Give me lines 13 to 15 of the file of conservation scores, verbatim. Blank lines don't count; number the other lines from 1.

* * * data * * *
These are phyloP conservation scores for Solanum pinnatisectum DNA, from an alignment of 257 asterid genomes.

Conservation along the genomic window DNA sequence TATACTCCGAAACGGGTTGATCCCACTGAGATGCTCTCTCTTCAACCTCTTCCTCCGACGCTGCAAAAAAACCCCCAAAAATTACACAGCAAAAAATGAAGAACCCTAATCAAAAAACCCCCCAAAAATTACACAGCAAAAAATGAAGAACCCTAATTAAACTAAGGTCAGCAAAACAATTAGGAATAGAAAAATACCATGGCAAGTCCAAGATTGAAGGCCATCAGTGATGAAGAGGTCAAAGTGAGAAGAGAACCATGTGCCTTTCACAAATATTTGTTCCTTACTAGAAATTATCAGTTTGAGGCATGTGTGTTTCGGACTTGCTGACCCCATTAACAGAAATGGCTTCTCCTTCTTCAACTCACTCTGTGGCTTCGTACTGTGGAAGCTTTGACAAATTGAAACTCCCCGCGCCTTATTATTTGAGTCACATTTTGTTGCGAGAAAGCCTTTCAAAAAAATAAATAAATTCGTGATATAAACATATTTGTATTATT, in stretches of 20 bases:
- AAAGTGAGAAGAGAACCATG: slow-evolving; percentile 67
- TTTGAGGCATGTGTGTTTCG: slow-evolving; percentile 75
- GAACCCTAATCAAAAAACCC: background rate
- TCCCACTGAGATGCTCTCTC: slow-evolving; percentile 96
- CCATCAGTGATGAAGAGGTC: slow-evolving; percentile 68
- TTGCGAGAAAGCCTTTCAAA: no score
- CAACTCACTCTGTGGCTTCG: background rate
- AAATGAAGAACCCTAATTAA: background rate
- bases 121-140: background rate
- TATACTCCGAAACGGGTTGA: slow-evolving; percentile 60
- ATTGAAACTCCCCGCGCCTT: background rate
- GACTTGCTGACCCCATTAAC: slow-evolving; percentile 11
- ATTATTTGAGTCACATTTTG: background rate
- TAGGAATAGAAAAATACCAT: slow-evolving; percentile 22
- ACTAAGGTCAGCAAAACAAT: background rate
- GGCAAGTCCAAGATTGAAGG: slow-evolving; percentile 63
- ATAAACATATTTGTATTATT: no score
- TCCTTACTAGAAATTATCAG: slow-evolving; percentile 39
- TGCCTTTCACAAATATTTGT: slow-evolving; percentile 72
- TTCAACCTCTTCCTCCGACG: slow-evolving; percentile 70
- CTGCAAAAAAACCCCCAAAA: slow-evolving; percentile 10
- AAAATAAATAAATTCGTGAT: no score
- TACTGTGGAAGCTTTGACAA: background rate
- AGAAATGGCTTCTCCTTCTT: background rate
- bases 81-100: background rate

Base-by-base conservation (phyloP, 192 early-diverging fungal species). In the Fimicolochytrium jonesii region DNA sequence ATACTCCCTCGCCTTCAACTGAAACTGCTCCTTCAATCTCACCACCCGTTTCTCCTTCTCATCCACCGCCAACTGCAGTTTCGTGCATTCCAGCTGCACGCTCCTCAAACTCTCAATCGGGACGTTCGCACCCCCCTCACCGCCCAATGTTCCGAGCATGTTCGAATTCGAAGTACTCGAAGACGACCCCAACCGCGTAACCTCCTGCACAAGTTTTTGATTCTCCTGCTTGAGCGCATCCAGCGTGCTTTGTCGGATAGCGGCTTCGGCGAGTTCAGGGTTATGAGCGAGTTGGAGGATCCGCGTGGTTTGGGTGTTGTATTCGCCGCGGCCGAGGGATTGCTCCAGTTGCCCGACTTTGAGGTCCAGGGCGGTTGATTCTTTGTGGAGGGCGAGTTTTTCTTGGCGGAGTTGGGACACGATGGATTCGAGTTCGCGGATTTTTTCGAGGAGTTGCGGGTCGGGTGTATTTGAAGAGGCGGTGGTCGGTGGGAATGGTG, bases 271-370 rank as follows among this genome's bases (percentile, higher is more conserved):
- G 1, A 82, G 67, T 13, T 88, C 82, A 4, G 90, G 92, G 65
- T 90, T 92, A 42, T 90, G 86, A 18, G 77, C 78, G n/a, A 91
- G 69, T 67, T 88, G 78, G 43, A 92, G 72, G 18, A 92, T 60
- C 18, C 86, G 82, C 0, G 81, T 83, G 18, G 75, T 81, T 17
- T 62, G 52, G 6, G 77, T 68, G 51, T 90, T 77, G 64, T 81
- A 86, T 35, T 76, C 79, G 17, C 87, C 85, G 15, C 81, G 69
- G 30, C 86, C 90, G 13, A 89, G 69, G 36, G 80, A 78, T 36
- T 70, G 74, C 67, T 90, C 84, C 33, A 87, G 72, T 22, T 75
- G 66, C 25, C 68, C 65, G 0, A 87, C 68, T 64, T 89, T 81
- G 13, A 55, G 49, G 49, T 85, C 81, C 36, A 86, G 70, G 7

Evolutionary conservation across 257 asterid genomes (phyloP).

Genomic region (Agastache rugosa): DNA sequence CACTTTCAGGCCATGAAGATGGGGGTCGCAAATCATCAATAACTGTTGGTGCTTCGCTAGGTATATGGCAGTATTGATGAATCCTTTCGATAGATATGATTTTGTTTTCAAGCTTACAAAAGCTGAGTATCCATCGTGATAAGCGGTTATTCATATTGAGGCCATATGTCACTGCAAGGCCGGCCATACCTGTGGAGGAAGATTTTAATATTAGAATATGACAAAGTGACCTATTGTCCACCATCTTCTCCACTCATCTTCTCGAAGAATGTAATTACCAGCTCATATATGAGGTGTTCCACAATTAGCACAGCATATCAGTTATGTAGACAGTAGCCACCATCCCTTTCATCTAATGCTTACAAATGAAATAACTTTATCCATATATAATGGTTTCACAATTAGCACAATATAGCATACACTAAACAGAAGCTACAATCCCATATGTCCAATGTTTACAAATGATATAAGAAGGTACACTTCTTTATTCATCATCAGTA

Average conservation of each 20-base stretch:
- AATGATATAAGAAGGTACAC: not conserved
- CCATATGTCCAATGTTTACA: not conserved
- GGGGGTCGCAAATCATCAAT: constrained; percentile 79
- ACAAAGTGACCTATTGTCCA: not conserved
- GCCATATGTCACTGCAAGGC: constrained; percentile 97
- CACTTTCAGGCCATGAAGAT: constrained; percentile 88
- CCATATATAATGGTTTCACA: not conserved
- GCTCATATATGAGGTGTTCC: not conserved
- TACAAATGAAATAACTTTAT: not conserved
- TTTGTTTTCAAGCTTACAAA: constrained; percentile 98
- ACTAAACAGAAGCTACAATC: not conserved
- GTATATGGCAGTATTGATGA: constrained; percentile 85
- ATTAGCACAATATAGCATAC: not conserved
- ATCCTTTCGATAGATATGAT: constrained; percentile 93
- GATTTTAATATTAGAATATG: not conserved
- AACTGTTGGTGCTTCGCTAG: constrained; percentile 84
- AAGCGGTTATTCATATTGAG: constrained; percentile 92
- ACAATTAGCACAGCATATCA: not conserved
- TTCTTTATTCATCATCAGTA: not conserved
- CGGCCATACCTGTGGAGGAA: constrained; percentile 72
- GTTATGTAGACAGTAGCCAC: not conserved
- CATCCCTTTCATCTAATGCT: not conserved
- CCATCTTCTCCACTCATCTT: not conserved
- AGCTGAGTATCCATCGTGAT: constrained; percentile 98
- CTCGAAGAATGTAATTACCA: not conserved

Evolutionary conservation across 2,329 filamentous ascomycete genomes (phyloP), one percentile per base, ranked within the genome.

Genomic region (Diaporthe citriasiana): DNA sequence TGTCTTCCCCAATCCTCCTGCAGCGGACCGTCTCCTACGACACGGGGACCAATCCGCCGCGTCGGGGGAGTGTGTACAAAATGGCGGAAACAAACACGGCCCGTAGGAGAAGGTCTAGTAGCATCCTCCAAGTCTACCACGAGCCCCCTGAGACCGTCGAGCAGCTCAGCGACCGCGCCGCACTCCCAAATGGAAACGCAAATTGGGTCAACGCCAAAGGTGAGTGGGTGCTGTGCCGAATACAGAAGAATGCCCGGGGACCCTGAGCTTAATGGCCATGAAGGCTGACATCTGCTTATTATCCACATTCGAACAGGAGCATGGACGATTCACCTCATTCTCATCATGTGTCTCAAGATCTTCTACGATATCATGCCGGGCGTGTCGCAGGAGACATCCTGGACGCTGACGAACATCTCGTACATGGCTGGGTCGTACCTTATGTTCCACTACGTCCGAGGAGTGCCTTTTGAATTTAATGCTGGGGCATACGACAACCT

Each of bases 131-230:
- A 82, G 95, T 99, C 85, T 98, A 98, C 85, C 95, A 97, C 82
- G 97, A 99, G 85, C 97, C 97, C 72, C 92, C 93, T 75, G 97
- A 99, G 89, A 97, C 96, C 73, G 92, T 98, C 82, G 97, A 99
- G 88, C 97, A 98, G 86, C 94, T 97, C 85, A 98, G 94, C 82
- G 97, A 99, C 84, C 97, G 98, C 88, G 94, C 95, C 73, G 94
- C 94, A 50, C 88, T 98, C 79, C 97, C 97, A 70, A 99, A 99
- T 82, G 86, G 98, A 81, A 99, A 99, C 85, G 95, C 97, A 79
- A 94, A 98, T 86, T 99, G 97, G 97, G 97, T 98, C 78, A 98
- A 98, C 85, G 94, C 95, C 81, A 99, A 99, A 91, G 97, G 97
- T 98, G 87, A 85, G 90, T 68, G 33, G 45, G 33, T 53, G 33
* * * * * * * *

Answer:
- ATTGAAACTCCCCGCGCCTT: background rate
- GACTTGCTGACCCCATTAAC: slow-evolving; percentile 11
- ATTATTTGAGTCACATTTTG: background rate